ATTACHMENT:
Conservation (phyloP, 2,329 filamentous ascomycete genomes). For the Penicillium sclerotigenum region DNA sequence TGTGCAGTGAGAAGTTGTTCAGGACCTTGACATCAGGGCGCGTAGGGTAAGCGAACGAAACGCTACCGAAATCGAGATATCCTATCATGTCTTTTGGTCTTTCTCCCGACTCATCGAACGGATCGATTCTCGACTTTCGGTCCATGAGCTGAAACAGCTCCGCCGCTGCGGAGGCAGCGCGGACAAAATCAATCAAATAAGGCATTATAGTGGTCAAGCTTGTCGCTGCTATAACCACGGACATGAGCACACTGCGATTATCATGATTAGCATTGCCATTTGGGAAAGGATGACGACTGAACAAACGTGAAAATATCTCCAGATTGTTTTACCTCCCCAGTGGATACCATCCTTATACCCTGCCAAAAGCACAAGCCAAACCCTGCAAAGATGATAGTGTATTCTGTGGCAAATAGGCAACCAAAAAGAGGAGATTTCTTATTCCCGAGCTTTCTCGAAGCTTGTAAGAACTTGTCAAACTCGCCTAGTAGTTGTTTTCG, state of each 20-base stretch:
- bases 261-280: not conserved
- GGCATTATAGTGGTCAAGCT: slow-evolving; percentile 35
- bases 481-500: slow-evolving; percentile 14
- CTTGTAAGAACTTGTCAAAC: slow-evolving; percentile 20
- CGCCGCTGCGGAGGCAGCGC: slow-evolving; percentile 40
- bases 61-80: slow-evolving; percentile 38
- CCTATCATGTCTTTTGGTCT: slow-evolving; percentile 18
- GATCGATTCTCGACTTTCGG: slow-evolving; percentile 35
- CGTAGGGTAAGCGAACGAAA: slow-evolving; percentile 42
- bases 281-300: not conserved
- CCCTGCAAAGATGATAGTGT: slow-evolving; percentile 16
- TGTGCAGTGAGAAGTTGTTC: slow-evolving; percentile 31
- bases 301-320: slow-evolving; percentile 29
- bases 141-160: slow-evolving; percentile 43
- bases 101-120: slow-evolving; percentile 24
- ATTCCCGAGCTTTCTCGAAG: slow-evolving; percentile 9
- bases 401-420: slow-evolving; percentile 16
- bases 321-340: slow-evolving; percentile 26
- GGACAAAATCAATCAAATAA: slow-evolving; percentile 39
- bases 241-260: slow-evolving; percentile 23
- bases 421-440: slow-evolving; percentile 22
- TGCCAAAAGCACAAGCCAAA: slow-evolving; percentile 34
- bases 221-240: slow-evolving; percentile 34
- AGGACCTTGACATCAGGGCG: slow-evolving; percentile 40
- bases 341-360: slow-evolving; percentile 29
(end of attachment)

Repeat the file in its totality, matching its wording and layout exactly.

Conservation (phyloP, 2,329 filamentous ascomycete genomes). For the Penicillium sclerotigenum region DNA sequence TGTGCAGTGAGAAGTTGTTCAGGACCTTGACATCAGGGCGCGTAGGGTAAGCGAACGAAACGCTACCGAAATCGAGATATCCTATCATGTCTTTTGGTCTTTCTCCCGACTCATCGAACGGATCGATTCTCGACTTTCGGTCCATGAGCTGAAACAGCTCCGCCGCTGCGGAGGCAGCGCGGACAAAATCAATCAAATAAGGCATTATAGTGGTCAAGCTTGTCGCTGCTATAACCACGGACATGAGCACACTGCGATTATCATGATTAGCATTGCCATTTGGGAAAGGATGACGACTGAACAAACGTGAAAATATCTCCAGATTGTTTTACCTCCCCAGTGGATACCATCCTTATACCCTGCCAAAAGCACAAGCCAAACCCTGCAAAGATGATAGTGTATTCTGTGGCAAATAGGCAACCAAAAAGAGGAGATTTCTTATTCCCGAGCTTTCTCGAAGCTTGTAAGAACTTGTCAAACTCGCCTAGTAGTTGTTTTCG, state of each 20-base stretch:
- bases 261-280: not conserved
- GGCATTATAGTGGTCAAGCT: slow-evolving; percentile 35
- bases 481-500: slow-evolving; percentile 14
- CTTGTAAGAACTTGTCAAAC: slow-evolving; percentile 20
- CGCCGCTGCGGAGGCAGCGC: slow-evolving; percentile 40
- bases 61-80: slow-evolving; percentile 38
- CCTATCATGTCTTTTGGTCT: slow-evolving; percentile 18
- GATCGATTCTCGACTTTCGG: slow-evolving; percentile 35
- CGTAGGGTAAGCGAACGAAA: slow-evolving; percentile 42
- bases 281-300: not conserved
- CCCTGCAAAGATGATAGTGT: slow-evolving; percentile 16
- TGTGCAGTGAGAAGTTGTTC: slow-evolving; percentile 31
- bases 301-320: slow-evolving; percentile 29
- bases 141-160: slow-evolving; percentile 43
- bases 101-120: slow-evolving; percentile 24
- ATTCCCGAGCTTTCTCGAAG: slow-evolving; percentile 9
- bases 401-420: slow-evolving; percentile 16
- bases 321-340: slow-evolving; percentile 26
- GGACAAAATCAATCAAATAA: slow-evolving; percentile 39
- bases 241-260: slow-evolving; percentile 23
- bases 421-440: slow-evolving; percentile 22
- TGCCAAAAGCACAAGCCAAA: slow-evolving; percentile 34
- bases 221-240: slow-evolving; percentile 34
- AGGACCTTGACATCAGGGCG: slow-evolving; percentile 40
- bases 341-360: slow-evolving; percentile 29